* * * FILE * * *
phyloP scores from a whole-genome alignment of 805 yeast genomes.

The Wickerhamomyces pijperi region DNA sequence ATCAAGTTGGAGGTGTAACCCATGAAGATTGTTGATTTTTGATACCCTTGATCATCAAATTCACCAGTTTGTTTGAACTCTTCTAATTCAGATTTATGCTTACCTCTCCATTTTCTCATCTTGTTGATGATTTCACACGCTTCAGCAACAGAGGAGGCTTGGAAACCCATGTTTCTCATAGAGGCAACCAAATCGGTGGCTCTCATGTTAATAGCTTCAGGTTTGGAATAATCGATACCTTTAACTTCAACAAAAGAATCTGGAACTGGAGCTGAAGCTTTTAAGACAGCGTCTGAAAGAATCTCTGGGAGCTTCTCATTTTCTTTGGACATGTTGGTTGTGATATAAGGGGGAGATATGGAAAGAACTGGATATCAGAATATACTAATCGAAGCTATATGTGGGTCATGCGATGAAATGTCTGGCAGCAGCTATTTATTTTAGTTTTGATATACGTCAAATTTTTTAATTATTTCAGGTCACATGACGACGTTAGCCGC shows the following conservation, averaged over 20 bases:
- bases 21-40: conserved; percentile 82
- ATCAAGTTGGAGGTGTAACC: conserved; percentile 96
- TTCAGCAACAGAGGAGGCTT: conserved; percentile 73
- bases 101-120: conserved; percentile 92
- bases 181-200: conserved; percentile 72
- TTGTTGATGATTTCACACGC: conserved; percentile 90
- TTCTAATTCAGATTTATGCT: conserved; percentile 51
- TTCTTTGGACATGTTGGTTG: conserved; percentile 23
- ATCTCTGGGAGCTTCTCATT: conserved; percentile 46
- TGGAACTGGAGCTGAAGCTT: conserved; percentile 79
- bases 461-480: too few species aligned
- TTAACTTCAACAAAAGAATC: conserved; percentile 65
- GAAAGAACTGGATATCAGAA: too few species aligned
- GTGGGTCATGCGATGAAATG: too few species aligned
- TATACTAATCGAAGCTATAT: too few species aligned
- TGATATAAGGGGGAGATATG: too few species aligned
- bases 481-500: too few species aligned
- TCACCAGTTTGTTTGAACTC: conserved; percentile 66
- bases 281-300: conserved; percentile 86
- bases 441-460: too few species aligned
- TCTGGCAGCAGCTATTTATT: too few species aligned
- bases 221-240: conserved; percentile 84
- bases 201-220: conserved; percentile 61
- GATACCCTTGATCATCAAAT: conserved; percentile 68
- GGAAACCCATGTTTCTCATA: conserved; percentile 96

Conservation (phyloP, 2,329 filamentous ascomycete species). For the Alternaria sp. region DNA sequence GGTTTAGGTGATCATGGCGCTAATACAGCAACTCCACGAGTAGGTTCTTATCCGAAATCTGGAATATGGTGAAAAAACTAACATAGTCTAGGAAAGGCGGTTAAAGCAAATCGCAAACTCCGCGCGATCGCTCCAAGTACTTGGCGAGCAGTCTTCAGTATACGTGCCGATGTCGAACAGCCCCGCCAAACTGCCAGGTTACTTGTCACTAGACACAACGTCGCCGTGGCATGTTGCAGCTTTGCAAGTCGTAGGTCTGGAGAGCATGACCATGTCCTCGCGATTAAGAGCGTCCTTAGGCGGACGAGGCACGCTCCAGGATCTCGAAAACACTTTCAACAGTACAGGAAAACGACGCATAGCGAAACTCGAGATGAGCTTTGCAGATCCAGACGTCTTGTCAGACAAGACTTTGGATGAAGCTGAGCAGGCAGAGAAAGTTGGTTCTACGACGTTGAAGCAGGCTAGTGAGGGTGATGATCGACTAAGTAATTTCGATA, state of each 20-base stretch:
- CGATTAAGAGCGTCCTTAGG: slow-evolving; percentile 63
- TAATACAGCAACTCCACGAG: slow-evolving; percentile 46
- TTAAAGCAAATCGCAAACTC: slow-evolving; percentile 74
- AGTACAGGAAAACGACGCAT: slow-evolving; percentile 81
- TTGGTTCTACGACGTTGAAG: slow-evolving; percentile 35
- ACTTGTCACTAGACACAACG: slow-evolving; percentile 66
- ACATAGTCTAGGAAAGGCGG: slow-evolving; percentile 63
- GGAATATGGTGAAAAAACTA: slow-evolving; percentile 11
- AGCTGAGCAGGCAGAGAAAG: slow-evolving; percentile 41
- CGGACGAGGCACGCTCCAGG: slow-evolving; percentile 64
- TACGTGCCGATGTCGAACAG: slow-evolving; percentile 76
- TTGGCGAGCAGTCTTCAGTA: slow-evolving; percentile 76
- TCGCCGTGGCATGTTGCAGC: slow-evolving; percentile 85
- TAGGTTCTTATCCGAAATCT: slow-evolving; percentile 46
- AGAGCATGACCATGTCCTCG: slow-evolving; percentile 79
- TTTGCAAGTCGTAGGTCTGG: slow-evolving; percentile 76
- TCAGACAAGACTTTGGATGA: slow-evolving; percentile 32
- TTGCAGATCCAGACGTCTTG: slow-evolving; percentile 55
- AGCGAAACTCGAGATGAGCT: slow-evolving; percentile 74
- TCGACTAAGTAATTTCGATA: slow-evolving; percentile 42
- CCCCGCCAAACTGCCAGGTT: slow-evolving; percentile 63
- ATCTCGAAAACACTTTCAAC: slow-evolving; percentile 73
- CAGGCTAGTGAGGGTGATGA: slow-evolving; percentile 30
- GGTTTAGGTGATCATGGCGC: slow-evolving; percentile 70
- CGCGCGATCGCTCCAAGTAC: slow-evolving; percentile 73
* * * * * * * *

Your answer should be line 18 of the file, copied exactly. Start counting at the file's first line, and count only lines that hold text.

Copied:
- TGATATAAGGGGGAGATATG: too few species aligned